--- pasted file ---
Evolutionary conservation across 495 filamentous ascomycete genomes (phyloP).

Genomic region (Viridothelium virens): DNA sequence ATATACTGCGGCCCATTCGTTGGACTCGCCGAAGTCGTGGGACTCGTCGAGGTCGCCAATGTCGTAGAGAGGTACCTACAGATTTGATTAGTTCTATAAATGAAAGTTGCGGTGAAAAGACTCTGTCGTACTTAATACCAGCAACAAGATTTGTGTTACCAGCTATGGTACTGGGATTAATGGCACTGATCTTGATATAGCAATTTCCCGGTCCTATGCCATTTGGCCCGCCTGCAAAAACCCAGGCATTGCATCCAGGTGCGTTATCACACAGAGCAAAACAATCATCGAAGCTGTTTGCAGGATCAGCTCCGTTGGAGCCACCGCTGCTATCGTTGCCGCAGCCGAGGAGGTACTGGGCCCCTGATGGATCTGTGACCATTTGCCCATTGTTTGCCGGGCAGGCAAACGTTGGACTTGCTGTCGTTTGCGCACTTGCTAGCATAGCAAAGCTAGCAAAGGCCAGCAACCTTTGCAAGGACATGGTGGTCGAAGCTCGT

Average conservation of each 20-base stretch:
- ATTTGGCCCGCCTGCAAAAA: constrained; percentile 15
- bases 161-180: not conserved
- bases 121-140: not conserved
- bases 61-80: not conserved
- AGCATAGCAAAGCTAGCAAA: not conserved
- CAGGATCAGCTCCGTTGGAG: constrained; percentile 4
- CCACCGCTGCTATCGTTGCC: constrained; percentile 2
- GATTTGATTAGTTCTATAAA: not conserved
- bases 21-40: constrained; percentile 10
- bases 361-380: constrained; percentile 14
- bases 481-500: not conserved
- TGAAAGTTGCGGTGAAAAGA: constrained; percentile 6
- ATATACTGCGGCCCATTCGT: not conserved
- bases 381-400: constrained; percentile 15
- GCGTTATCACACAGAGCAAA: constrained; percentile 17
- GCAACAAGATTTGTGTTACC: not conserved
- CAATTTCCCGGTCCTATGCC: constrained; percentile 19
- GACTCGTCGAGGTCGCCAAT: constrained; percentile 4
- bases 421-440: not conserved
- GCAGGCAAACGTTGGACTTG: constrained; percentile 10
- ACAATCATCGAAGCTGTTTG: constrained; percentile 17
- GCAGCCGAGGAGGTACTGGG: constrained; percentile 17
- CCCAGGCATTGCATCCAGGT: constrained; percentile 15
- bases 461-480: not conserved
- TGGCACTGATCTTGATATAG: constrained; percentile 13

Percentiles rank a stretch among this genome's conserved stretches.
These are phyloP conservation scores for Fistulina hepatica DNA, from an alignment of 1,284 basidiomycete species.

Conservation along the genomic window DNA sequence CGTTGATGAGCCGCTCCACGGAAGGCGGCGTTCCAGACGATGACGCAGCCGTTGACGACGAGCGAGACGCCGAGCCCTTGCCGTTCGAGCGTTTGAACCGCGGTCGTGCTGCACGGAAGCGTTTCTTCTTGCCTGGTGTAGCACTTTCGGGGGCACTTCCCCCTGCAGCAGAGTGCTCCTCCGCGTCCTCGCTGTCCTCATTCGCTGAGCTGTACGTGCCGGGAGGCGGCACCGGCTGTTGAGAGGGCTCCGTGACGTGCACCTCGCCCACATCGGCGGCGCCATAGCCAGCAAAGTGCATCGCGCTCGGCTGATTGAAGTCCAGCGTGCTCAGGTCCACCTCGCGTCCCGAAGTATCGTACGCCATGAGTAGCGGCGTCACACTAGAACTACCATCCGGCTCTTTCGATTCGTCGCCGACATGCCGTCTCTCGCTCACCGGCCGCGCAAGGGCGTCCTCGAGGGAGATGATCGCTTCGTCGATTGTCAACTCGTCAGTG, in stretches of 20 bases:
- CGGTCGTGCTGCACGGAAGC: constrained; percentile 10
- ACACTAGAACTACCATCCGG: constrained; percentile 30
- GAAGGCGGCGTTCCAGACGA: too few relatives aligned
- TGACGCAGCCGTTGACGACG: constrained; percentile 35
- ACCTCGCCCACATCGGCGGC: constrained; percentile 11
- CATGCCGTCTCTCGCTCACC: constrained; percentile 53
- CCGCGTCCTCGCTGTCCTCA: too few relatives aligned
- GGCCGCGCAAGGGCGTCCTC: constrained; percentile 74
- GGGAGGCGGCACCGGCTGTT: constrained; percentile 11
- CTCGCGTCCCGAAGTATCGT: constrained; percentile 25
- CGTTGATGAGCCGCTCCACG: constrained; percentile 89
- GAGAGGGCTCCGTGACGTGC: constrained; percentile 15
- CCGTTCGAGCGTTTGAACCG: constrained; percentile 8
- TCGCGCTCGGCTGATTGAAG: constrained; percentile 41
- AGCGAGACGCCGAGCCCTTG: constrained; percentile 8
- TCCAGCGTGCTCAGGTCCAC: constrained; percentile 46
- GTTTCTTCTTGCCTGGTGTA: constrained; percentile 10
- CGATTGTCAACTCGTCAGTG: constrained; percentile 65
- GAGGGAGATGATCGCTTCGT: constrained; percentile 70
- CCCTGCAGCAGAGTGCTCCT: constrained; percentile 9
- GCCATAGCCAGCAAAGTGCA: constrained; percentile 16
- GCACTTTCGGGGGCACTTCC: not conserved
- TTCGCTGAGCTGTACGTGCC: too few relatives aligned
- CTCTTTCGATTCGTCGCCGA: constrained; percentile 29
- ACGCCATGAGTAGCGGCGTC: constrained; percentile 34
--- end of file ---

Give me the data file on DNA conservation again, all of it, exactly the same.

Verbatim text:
Evolutionary conservation across 495 filamentous ascomycete genomes (phyloP).

Genomic region (Viridothelium virens): DNA sequence ATATACTGCGGCCCATTCGTTGGACTCGCCGAAGTCGTGGGACTCGTCGAGGTCGCCAATGTCGTAGAGAGGTACCTACAGATTTGATTAGTTCTATAAATGAAAGTTGCGGTGAAAAGACTCTGTCGTACTTAATACCAGCAACAAGATTTGTGTTACCAGCTATGGTACTGGGATTAATGGCACTGATCTTGATATAGCAATTTCCCGGTCCTATGCCATTTGGCCCGCCTGCAAAAACCCAGGCATTGCATCCAGGTGCGTTATCACACAGAGCAAAACAATCATCGAAGCTGTTTGCAGGATCAGCTCCGTTGGAGCCACCGCTGCTATCGTTGCCGCAGCCGAGGAGGTACTGGGCCCCTGATGGATCTGTGACCATTTGCCCATTGTTTGCCGGGCAGGCAAACGTTGGACTTGCTGTCGTTTGCGCACTTGCTAGCATAGCAAAGCTAGCAAAGGCCAGCAACCTTTGCAAGGACATGGTGGTCGAAGCTCGT

Average conservation of each 20-base stretch:
- ATTTGGCCCGCCTGCAAAAA: constrained; percentile 15
- bases 161-180: not conserved
- bases 121-140: not conserved
- bases 61-80: not conserved
- AGCATAGCAAAGCTAGCAAA: not conserved
- CAGGATCAGCTCCGTTGGAG: constrained; percentile 4
- CCACCGCTGCTATCGTTGCC: constrained; percentile 2
- GATTTGATTAGTTCTATAAA: not conserved
- bases 21-40: constrained; percentile 10
- bases 361-380: constrained; percentile 14
- bases 481-500: not conserved
- TGAAAGTTGCGGTGAAAAGA: constrained; percentile 6
- ATATACTGCGGCCCATTCGT: not conserved
- bases 381-400: constrained; percentile 15
- GCGTTATCACACAGAGCAAA: constrained; percentile 17
- GCAACAAGATTTGTGTTACC: not conserved
- CAATTTCCCGGTCCTATGCC: constrained; percentile 19
- GACTCGTCGAGGTCGCCAAT: constrained; percentile 4
- bases 421-440: not conserved
- GCAGGCAAACGTTGGACTTG: constrained; percentile 10
- ACAATCATCGAAGCTGTTTG: constrained; percentile 17
- GCAGCCGAGGAGGTACTGGG: constrained; percentile 17
- CCCAGGCATTGCATCCAGGT: constrained; percentile 15
- bases 461-480: not conserved
- TGGCACTGATCTTGATATAG: constrained; percentile 13

Percentiles rank a stretch among this genome's conserved stretches.
These are phyloP conservation scores for Fistulina hepatica DNA, from an alignment of 1,284 basidiomycete species.

Conservation along the genomic window DNA sequence CGTTGATGAGCCGCTCCACGGAAGGCGGCGTTCCAGACGATGACGCAGCCGTTGACGACGAGCGAGACGCCGAGCCCTTGCCGTTCGAGCGTTTGAACCGCGGTCGTGCTGCACGGAAGCGTTTCTTCTTGCCTGGTGTAGCACTTTCGGGGGCACTTCCCCCTGCAGCAGAGTGCTCCTCCGCGTCCTCGCTGTCCTCATTCGCTGAGCTGTACGTGCCGGGAGGCGGCACCGGCTGTTGAGAGGGCTCCGTGACGTGCACCTCGCCCACATCGGCGGCGCCATAGCCAGCAAAGTGCATCGCGCTCGGCTGATTGAAGTCCAGCGTGCTCAGGTCCACCTCGCGTCCCGAAGTATCGTACGCCATGAGTAGCGGCGTCACACTAGAACTACCATCCGGCTCTTTCGATTCGTCGCCGACATGCCGTCTCTCGCTCACCGGCCGCGCAAGGGCGTCCTCGAGGGAGATGATCGCTTCGTCGATTGTCAACTCGTCAGTG, in stretches of 20 bases:
- CGGTCGTGCTGCACGGAAGC: constrained; percentile 10
- ACACTAGAACTACCATCCGG: constrained; percentile 30
- GAAGGCGGCGTTCCAGACGA: too few relatives aligned
- TGACGCAGCCGTTGACGACG: constrained; percentile 35
- ACCTCGCCCACATCGGCGGC: constrained; percentile 11
- CATGCCGTCTCTCGCTCACC: constrained; percentile 53
- CCGCGTCCTCGCTGTCCTCA: too few relatives aligned
- GGCCGCGCAAGGGCGTCCTC: constrained; percentile 74
- GGGAGGCGGCACCGGCTGTT: constrained; percentile 11
- CTCGCGTCCCGAAGTATCGT: constrained; percentile 25
- CGTTGATGAGCCGCTCCACG: constrained; percentile 89
- GAGAGGGCTCCGTGACGTGC: constrained; percentile 15
- CCGTTCGAGCGTTTGAACCG: constrained; percentile 8
- TCGCGCTCGGCTGATTGAAG: constrained; percentile 41
- AGCGAGACGCCGAGCCCTTG: constrained; percentile 8
- TCCAGCGTGCTCAGGTCCAC: constrained; percentile 46
- GTTTCTTCTTGCCTGGTGTA: constrained; percentile 10
- CGATTGTCAACTCGTCAGTG: constrained; percentile 65
- GAGGGAGATGATCGCTTCGT: constrained; percentile 70
- CCCTGCAGCAGAGTGCTCCT: constrained; percentile 9
- GCCATAGCCAGCAAAGTGCA: constrained; percentile 16
- GCACTTTCGGGGGCACTTCC: not conserved
- TTCGCTGAGCTGTACGTGCC: too few relatives aligned
- CTCTTTCGATTCGTCGCCGA: constrained; percentile 29
- ACGCCATGAGTAGCGGCGTC: constrained; percentile 34